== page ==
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La Jolla Parks & Beaches board to reconvene Parks Master Plan working group

The Scripps Park picnic area
The picnic area in La Jolla’s Scripps Park includes mature trees that the Parks and Recreation Coalition hopes will be preserved.
(File)

The La Jolla Parks & Beaches board will reconvene its Parks Master Plan working group to assess the latest draft of the city of San Diego’s “Parks for All of Us” initiative.

The working group intends to make a recommendation before the plan is heard by the City Council sometime in July.

Parks for All of Us, which San Diego Mayor Todd Gloria launched June 2 as part of an effort “to provide parks and places for recreation where the needs are the greatest,” includes the latest revision of the Parks Master Plan, which is on its fourth draft after being initially presented last year.

The first draft went before the City Council in November as part of the four-part “Complete Communities” initiative. Three of the four parts were approved, but the council asked that the Parks Master Plan be reworked and revisited. Since then, five new council members were elected.

In the months that followed, a group called the Parks and Recreation Coalition, or PARC, recommended changes and reviewed the subsequent drafts.

The 246-page revised draft of Parks for All of Us lists the Parks Master Plan’s investment priorities as improvement and maintenance of existing parks and facilities; neighborhood parks; open space and trails; off-leash dog parks; aquatic facilities; fitness and wellness programs; senior programs; nature and outdoor programs; senior programs; efforts to make parks safe and more active; and acquisition of land for new parks.

“A number of the changes [from previous drafts] relate to climate change and making sure the Parks Master Plan is sustainable over time, protects mature trees, finds additional funding to make sure the plan is properly implemented, and in looking for additional parkland,” said PARC member and La Jolla Community Planning Association President Diane Kane.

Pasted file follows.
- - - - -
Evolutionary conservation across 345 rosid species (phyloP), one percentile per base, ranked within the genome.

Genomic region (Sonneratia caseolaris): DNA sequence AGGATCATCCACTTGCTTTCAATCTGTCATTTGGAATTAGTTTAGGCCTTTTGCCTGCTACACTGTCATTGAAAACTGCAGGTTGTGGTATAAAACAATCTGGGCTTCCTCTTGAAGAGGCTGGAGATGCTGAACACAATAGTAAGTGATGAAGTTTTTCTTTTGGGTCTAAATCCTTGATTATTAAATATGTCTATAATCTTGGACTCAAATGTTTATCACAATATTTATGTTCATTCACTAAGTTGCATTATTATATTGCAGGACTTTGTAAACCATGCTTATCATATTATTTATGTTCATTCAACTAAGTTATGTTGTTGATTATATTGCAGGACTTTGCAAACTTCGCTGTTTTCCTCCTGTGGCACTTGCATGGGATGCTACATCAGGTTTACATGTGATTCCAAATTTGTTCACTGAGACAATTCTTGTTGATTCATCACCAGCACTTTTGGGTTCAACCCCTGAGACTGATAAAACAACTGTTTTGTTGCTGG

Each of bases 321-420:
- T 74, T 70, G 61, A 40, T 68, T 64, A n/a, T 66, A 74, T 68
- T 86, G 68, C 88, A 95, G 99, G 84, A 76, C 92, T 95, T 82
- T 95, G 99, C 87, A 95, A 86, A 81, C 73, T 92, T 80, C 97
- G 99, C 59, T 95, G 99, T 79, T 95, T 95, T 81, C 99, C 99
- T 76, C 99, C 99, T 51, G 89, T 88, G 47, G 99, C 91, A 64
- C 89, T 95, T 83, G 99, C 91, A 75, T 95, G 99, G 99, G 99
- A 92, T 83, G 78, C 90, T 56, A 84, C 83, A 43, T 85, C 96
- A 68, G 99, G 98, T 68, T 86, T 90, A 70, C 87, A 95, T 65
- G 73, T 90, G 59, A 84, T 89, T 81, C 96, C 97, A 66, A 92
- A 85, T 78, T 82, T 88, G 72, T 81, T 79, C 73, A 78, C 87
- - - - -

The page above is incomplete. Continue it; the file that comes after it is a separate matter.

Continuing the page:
She said “the big win” for PARC was rearranging an “untested and confusing” point system so there is more of a commitment to acquiring more parkland.

“That was one of the major sticking points, that this 50-year plan didn’t have any room in it to acquire new land,” Kane said.

In the plan, the city calls for a “recreational value-based standard” that “establishes a point value to represent recreational opportunities within population-based parks.”

The new Parks Master Plan scores a park based on its size (seven points per acre), availability of active and passive activities, accessibility, and “park activation” that creates social connections. The goal is to reach a park standard of 100 points per 1,000 people.

However, PARC still has recommendations for the final draft, such as adding an oversight process, defining “park-deficient communities,” providing a current list of “communities of concern,” improving the language that discusses commercialization in parks, revising the recreational value-based standard and identifying more funding.

An 18-page letter outlining PARC’s recommendations was posted on the Community Planning Association website at lajollacpa.org under “Agendas,” “July 1" and “Materials.”

The most recent plan version is slated to go to various council committees before a full council review and final vote. The next hearing is July 14 at the Public Safety and Livable Neighborhoods Committee.

La Jolla Shores Association President Janie Emerson emphasized the importance of all local groups supporting PARC’s efforts to present a united front to the city.

Kane said “there are a lot of us that initially didn’t feel that this plan affected La Jolla to any great extent because we have a lot of parks compared to other communities in the city. And it does appear that the mayor’s focus … will be to backfill the need in other communities that do not have as much parkland as we do. But if [residents of other communities] don’t have the parkland and we do, they are going to come here to use our parks. We are getting a lot of visitors, so it behooves all of us to support park equity citywide in order to make sure the parks are spread out, to make sure everyone has access to them and they all look their best.”

A motion to reconvene the working group passed La Jolla Parks & Beaches unanimously June 28. The issue also will be discussed at LJCPA’s meeting Thursday, July 1, which begins at 6 p.m. online. ◆